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Lawmakers allege 'secret' CIA spying on unwitting Americans

Image source, Getty Images

Two US senators have raised concerns that the Central Intelligence Agency (CIA) is again spying upon unwitting Americans.

The agency has “secretly” conducted warrantless surveillance through a newly disclosed programme, Senators Ron Wyden and Martin Heinrich alleged.

In a letter to intelligence officials, the two Democrats called for declassifying details of the programme.

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Government data collection has been the subject of much controversy in the US.

Officially, the CIA and National Security Agency (NSA) have a foreign surveillance mission and domestic spying is prohibited by the CIA’s 1947 charter.

But in 2013, a programme of data collection using extensive internet and phone surveillance by American intelligence was disclosed to the public by Edward Snowden, a CIA contractor-turned whistle-blower.

A Washington Post analysis of the Snowden leak found some 90% of those being monitored were ordinary Americans “caught in a net the National Security Agency had cast for somebody else”.

Top officials had until then denied – and even lied under oath to Congress – that they were knowingly collecting such data.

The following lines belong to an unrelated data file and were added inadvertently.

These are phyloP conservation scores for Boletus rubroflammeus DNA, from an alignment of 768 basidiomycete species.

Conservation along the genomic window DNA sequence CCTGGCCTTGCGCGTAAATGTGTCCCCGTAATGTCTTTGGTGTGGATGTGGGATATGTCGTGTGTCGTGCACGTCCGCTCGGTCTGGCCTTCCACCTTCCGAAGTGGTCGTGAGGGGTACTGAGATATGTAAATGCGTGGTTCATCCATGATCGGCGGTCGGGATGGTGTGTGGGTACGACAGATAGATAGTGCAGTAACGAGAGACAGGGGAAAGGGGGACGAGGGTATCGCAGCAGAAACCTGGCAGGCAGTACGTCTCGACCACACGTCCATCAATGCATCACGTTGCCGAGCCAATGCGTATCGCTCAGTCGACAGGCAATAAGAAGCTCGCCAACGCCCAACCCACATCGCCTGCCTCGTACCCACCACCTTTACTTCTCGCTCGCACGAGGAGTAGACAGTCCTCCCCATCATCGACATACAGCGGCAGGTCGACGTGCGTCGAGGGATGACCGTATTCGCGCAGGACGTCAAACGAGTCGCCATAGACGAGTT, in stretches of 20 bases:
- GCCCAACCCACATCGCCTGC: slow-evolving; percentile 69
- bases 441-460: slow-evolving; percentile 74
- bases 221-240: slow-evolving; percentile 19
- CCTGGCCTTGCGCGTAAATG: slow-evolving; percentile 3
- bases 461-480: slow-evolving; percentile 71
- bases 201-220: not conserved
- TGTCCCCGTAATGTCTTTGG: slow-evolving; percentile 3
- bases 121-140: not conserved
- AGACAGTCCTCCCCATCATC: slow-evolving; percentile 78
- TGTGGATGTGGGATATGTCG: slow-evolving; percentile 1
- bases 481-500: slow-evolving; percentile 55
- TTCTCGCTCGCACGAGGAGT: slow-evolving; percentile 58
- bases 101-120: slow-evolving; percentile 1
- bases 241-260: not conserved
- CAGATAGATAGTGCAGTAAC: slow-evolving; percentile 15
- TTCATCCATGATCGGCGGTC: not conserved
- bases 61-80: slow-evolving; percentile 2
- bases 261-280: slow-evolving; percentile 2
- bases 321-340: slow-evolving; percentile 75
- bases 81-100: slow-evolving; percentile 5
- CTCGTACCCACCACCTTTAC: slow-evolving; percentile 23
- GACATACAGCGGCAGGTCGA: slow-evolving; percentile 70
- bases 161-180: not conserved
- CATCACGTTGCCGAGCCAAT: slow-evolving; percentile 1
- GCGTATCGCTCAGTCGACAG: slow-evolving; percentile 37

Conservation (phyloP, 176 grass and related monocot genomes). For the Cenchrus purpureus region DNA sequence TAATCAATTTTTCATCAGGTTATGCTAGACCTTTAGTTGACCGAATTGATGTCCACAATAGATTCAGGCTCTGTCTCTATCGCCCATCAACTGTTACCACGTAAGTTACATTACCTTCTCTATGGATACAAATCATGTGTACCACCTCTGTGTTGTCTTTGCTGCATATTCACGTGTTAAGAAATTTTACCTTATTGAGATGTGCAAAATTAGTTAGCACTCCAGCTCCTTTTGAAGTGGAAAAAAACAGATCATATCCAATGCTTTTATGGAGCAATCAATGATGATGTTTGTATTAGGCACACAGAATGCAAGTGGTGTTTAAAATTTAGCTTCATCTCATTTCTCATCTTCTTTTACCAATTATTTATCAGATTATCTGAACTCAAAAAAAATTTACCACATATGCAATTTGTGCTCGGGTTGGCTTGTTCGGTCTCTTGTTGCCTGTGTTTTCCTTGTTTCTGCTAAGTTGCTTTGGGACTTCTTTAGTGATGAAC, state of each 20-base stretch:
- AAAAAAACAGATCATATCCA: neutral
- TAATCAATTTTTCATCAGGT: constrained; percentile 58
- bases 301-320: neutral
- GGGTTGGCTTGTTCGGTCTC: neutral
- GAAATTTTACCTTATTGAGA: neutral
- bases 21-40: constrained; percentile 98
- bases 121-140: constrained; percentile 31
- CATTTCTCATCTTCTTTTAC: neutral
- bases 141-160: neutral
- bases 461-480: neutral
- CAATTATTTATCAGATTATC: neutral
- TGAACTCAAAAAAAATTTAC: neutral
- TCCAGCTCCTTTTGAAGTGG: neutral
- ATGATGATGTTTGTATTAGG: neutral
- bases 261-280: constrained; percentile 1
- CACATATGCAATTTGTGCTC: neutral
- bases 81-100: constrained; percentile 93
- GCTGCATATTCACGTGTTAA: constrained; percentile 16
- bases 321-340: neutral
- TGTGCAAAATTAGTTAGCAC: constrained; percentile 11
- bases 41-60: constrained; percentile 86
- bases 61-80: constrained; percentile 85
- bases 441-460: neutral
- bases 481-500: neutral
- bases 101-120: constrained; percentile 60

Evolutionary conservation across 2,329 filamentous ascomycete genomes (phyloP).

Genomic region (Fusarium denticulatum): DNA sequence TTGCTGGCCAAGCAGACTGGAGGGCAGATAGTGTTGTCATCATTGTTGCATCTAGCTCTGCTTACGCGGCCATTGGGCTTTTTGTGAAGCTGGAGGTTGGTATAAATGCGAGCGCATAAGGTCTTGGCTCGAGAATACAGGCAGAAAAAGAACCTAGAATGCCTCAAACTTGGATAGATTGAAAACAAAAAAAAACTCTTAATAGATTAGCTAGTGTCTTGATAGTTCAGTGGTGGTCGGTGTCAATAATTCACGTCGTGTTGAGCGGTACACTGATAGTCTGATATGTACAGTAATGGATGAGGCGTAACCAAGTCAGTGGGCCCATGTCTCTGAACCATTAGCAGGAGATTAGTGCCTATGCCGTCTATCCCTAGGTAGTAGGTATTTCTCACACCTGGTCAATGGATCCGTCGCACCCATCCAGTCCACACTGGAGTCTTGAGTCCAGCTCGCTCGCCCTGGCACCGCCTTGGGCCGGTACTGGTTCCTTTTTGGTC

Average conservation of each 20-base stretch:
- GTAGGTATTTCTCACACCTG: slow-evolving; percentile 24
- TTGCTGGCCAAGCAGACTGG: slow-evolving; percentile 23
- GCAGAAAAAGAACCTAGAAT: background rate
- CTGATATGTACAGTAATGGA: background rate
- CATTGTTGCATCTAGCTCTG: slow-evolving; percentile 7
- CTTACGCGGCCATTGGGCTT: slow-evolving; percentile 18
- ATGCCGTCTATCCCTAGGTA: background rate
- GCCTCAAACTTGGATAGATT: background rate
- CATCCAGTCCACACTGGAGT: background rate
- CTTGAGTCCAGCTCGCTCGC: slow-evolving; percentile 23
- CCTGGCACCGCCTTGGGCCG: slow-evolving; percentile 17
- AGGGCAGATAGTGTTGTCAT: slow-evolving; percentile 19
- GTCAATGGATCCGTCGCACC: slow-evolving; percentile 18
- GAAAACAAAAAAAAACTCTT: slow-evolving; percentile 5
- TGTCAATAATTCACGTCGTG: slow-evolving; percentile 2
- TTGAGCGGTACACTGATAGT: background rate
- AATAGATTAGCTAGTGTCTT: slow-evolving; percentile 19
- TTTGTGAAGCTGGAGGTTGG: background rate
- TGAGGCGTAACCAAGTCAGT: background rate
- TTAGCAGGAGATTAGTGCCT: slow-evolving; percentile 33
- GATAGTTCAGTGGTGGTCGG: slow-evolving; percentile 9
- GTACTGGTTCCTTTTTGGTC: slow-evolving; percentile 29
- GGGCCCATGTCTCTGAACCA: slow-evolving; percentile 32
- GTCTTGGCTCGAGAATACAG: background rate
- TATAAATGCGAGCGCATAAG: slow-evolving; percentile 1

The programme, known as Prism, was later ruled unlawful by a US court.

But a government watchdog last year disclosed two CIA data collection efforts that Senators Wyden and Heinrich now claim are likely to be again subjecting Americans to warrantless searches.

The CIA released a declassified report on one of the programmes on Thursday, but declined to declassify the other, citing the need to protect “sensitive tradecraft methods and operational sources”.

But Mr Wyden, of Oregon, and Mr Heinrich, of New Mexico, said by failing to do so the agency was “undermin[ing] democratic oversight and pos[ing] risks to the long-term credibility of the Intelligence Community”.

The senators, who sit on the Intelligence committee, said the public deserved to know “the nature and full extent” of the surveillance, which is all but certain to include records on Americans.

The still-classified programme operates under the authority of a Reagan-era executive order and is therefore “entirely outside the statutory framework that Congress and the public believe govern this collection,” they said.

The American Civil Liberties Union (ACLU) non-profit said: “These reports raise serious questions about what information of ours the CIA is vacuuming up in bulk and how the agency exploits that information to spy on Americans”.

The CIA has not formally responded to the senators’ letter, but said it “recognises and takes very seriously our obligation to respect the privacy and civil liberties of US persons”.

“CIA is committed to transparency consistent with our obligation to protect intelligence sources and methods,” said Kristi Scott, the agency’s privacy and civil liberties officer.

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